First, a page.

“Patty always said if anything happened to her, you needed to get this drawing back, for your son,” Florence wrote. “Patty was honored and touched when you did this drawing for her way back when. I only hope you and your family will treasure this drawing as much as she did.”
Mechenes has two sons. Fittingly, there is a split, as the older son is a White Sox fan and the youngest is a Cubs fan. The younger son lives just a short walk from Wrigley Field.
Mechenes, who has the portrait in a closet in his Robson Ranch home, plans to give the drawing to his youngest son.
Go Cubs Go
Sullivan was a Cubs superfan. She and Florence went to about 40 games a year together at Wrigley Field, as Florence and her husband have been season ticket holders for more than 20 years.
She even got to meet her baseball hero, Banks, and show him the portrait that she held so dear.
Sullivan and Florence went to the Cubs Convention every year, a large event in Chicago where fans can meet and talk to players, get photos and autographs, and players and executives take part in interactive panel discussions.
In 2012, Sullivan got lucky. They went to the convention a day earlier than usual and ran into former Cubs all-star second baseman Glenn Beckert during dinner at a steakhouse.
After hitting it off, Beckert invited the two up to the players’ lounge, where they met and talked with several players, including Hall of Fame outfielder Billy Williams.
Over that weekend, the sisters met up with the players for breakfast. Sullivan was emotionally overwhelmed when seeing Banks. Her sister had to help her stop crying. But Sullivan spoke with Mr. Cub for more than six hours, and they developed a bond.
The bond was so strong that Sullivan and Florence were invited to Banks’ funeral by Beckert and Williams. Banks died Jan. 23, 2015, just eight days shy of his 84th birthday. Sullivan and her sister attended the emotional event.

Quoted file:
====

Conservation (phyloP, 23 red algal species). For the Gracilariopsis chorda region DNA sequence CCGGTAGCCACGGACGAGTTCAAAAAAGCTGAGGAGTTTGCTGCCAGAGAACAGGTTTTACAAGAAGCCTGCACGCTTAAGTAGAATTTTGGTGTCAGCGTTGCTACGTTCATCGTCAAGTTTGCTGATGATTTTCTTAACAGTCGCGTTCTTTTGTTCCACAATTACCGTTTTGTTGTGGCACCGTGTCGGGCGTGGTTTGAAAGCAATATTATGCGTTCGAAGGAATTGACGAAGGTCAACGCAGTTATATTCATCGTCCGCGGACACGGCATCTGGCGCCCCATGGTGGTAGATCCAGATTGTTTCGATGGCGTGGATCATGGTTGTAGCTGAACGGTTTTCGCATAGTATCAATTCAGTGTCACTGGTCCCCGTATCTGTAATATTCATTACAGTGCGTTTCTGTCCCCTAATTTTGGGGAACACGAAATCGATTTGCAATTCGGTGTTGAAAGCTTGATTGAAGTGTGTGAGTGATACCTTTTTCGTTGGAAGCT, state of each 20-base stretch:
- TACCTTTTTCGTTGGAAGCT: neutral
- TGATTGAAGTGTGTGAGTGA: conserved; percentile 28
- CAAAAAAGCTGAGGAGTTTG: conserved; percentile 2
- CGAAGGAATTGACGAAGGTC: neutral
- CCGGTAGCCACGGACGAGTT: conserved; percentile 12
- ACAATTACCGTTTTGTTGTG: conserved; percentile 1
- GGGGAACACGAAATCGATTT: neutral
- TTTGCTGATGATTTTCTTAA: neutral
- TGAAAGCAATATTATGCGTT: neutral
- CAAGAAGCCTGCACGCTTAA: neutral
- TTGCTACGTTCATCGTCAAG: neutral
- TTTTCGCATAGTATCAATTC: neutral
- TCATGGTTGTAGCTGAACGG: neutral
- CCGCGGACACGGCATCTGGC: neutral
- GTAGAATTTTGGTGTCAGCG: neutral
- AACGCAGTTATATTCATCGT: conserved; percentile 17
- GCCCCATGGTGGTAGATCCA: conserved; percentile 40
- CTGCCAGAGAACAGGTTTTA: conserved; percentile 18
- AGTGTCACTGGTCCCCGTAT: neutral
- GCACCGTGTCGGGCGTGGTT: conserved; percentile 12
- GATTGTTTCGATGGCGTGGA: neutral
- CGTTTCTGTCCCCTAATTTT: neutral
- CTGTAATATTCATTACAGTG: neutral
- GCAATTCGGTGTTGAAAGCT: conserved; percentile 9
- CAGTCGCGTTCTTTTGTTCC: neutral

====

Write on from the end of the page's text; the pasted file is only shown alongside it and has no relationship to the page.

“It was sad, and we were honored to be invited,” Florence wrote.
While Sullivan’s life came to a sudden and unexpected end in December 2018, Mechenes is dealing with a health scare of his own. He was diagnosed with stage 4 stomach cancer last June, and he has been through multiple rounds of chemotherapy.
Mechenes is optimistic about winning the battle. Advances in science and medicine give him comfort.
“Thirty years ago, it would have been a death sentence,” he said. “Hopefully I’ll survive ... I’ve had a great life. If I died tomorrow, I’ve done it all.”
As for the Banks portrait, it carries much more meaning now than it did when Mechenes first drew it nearly 50 years ago. He certainly never expected it to have such a lasting impact on Sullivan.
“I didn’t anticipate that ... I was pleased,” he said of what it meant to Sullivan. “To find someone actually loved (the portrait), it made me feel really good.”
In divisive times in America and across the globe, Mechenes said the bond he and Sullivan shared, despite their allegiances to rivals — Cubs and White Sox — is symbolic of how friendship can transcend differences.
“I think that’s a message to our country right now — Democrat or Republican, liberal or conservative,” he said. “We’re all here together. We’re in this together.”